between time=0 and 473ms. In a half cycle, the voltage
firstly rises very quickly and then drops to a relatively
steady level which is in the order of a few kV. The
Based on the measured arc voltage and current
characteristics, the arc conductance ir(t)/ur(t), arc
power ur(t)×ir(t) and arc v-i characteristics are derived.
Typical results are plotted in figures 7, 8 and 9 for a
system voltage of 145kV and an interruption current of
0.35A. The arc conductance varies during each half
cycle. As the air gap between the disconnector blade
contacts becomes larger, the arc conductance decreases
Pg. 3
Paper G-19
Proceedings of the 16th International Symposium on High Voltage Engineering
c 2009 SAIEE, Innes House, Johannesburg
Copyright °
ISBN 978-0-620-44584-9
3000
80
60
2000
40
1500
voltage(kV)
arc power(W)
2500
1000
500
0
0
50
100
150
200
250
300
350
400
450
500
20
0
-20
0.35A
0.30A
0.25A
0.22A
0.15A
-40
time(ms)
-60
1800
-80
0
1600
100
200
300
arc power(W)
400
500
time(ms)
1400
Figure 10: Re-ignition voltages versus
interruption current.
1200
1000
800
600
400
200
0
335
340
345
350
355
360
365
370
375
380
385
time(ms)
Figure 8: Wave shape of arc power and its
expansion at time=335ms-385ms.
4000
Figure 11: Simulation circuit for interruption
phenomena.
3000
2000
u (V)
1000
r
1
0
0.8
measured id
simulated id
-1000
0.6
-2000
0.4
-3000
0.2
d
-5000
i (A)
-4000
-0.5
-0.4
-0.3
-0.2
-0.1
0
0.1
0.2
0.3
0.4
0.5
0
-0.2
ir(A)
-0.4
Figure 9: Wave shape of arc voltage-current
characteristics.
(and the arc resistance increases) until the arc
extinguishes completely. For instance, it reaches a
value of about 1.5 mS corresponding to a resistance of
700Ω at time=150ms and decreases to about 0.1mS
corresponding to a resistance of 10kΩ just before
extinction. The arc power tends to increase with larger
air gap. Its value goes up to about 1.5kW. The
expanded plot in figure 8 shows that each half cycle the
arc power rises rapidly upon re-ignition. After that it
remains almost constant, and then starts to drop till
zero when the arc current goes to zero. The shape of
the voltage-current characteristics of the arc is a
hysteresis loop, owing to the arc nonlinear nature. The
arc is also non-stationary because of the dynamic
changes in arc length, as a consequence of electrodynamics forces and convection. The arc voltage
remains almost constant irrespective of the arc current.
-0.6
-0.8
-1
0
0.05
0.1
0.15
0.2
0.25
0.3
0.35
0.4
0.45
times(s)
Figure 12: Wave shapes for simulated and measured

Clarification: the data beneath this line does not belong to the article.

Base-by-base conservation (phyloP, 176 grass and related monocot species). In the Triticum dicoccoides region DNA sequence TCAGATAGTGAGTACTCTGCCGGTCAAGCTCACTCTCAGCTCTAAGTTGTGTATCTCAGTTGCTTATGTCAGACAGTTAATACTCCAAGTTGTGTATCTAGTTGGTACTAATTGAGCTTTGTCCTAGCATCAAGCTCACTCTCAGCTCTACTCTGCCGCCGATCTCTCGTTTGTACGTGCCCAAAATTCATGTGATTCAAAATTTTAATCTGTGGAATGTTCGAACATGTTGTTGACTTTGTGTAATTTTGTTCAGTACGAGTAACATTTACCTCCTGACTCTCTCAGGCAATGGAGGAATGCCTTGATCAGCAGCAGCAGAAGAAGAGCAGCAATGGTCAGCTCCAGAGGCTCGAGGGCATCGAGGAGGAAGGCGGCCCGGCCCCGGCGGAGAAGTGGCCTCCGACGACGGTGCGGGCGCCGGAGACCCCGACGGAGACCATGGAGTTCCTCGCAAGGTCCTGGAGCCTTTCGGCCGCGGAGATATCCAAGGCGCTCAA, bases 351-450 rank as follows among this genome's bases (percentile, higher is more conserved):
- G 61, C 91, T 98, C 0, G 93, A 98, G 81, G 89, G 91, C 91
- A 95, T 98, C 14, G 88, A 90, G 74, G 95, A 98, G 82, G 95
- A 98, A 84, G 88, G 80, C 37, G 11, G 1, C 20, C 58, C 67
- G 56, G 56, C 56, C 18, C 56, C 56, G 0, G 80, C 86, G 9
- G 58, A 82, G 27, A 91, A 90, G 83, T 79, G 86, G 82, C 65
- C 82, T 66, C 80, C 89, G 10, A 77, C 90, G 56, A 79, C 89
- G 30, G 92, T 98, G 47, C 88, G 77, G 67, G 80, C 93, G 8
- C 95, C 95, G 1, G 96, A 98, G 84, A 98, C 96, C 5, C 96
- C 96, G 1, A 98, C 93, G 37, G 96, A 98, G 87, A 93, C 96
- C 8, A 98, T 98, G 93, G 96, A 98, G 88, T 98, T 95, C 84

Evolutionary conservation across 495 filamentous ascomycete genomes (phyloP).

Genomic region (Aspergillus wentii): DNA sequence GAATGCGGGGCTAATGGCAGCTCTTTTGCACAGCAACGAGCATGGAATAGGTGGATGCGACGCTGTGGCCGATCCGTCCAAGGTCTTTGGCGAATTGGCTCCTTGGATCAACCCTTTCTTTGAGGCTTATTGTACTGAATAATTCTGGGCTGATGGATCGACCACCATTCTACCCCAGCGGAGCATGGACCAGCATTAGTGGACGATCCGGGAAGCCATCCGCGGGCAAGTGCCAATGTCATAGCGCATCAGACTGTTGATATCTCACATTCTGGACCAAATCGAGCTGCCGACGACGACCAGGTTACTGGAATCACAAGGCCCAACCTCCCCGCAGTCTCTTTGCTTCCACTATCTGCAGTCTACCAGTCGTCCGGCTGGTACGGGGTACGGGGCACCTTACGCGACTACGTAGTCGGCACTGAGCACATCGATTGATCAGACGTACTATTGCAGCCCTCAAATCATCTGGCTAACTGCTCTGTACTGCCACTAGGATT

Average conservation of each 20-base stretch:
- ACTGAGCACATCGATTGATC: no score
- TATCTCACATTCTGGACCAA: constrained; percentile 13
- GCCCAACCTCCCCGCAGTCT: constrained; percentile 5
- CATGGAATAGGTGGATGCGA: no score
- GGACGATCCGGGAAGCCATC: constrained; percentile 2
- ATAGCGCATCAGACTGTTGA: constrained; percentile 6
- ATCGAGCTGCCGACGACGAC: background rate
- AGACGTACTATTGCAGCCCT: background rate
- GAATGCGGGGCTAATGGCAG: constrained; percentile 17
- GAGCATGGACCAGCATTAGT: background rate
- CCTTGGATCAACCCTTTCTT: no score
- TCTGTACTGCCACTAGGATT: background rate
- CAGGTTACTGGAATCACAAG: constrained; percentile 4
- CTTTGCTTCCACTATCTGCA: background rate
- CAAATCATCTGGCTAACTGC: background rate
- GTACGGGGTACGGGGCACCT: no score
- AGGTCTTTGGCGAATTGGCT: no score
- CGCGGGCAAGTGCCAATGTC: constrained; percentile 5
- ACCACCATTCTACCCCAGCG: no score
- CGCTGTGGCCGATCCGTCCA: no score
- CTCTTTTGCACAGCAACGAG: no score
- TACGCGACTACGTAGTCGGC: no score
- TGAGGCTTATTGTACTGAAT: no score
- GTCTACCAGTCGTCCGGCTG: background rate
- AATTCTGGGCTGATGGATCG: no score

current id.
measured id
simulated id
0.4
0
d
i (A)
0.2
-0.2
-0.4
-0.6
0.24
0.25
0.26
0.27
0.28
0.29
0.3
0.31
0.32
times(s)
3.3.
Figure 13: Expansion for figure 13 at 0.24s to 0.32 s.
Re-ignition voltage
Multiple re-ignitions occur during interruption. By
analyzing the wave shape envelope of the disconnector
voltage ud, the re-ignition voltage can be obtained: for
each arc re-ignition point in ud both re-ignition time
and voltage are taken. In order to present the re-
ignition voltage wave shapes, one group of test data is
selected with different current id as a parameter. The
results for the tests performed at currents ranging from
0.15A to 0.35A rms are given in figure 10. The curves
Pg. 4
Paper G-19
Proceedings of the 16th International Symposium on High Voltage Engineering
c 2009 SAIEE, Innes House, Johannesburg
Copyright °
ISBN 978-0-620-44584-9
5. DISCUSSION AND CONCLUSION
3000
In this paper, a set-up is described to investigate
capacitive current interruption for relatively low
current phenomena with a high voltage air-break
disconnector. The current level ranges from 0.12A to
0.35A and voltage level is from 50kV to 150kV.
Although there is a drawback for resonant supply as
high voltage source in the test, the investigation shows
that set-up works satisfactory.
2000
arc voltage (v)
1000
0
-1000
measured ur
simulated ur
-2000
The small capacitive current interruption is a complex
phenomenon with multiple arc interruptions and reignitions that are confirmed by the test. Test data also
shows that, in order to maintain an arc at this small
current level, there is at least one re-ignition per half
cycle. The arc during interruption consists of single
power frequency loops that start with reignition and
interrupt at current zero, with the arc voltage having a
flat part of a few kV. The arc conductivity ranges from
0.1mS to 15mS with the interruption current level
0.12A-0.35A. The arc power is smaller than 1500W
and tends to increase with the blades moving with a
several certain drops in the entire interruption process.
Besides it shows the arc has a resistive nature, the
voltage-current characterises further show the arc
voltage does not increase with increasing of arc current.
-3000
-4000
0.255
0.26
0.265
0.27
0.275
0.28
0.285
0.29
time(s)
Figure 14: comparison between measured- and
simulated arc voltage.
clearly show that re-ignition voltage increases with air
gap when the blades open. The re-ignition voltage
reaches a value up to a few tens of kV. With the larger
interruption current, the re-ignition voltage drops
because there is a higher energy input to the arc upon
re-ignition. The arc path needs more time to recover its
dielectric strength.
4. COMPARISON WITH SIMULATION AND
MODELING
In this paper, although the capacitive current for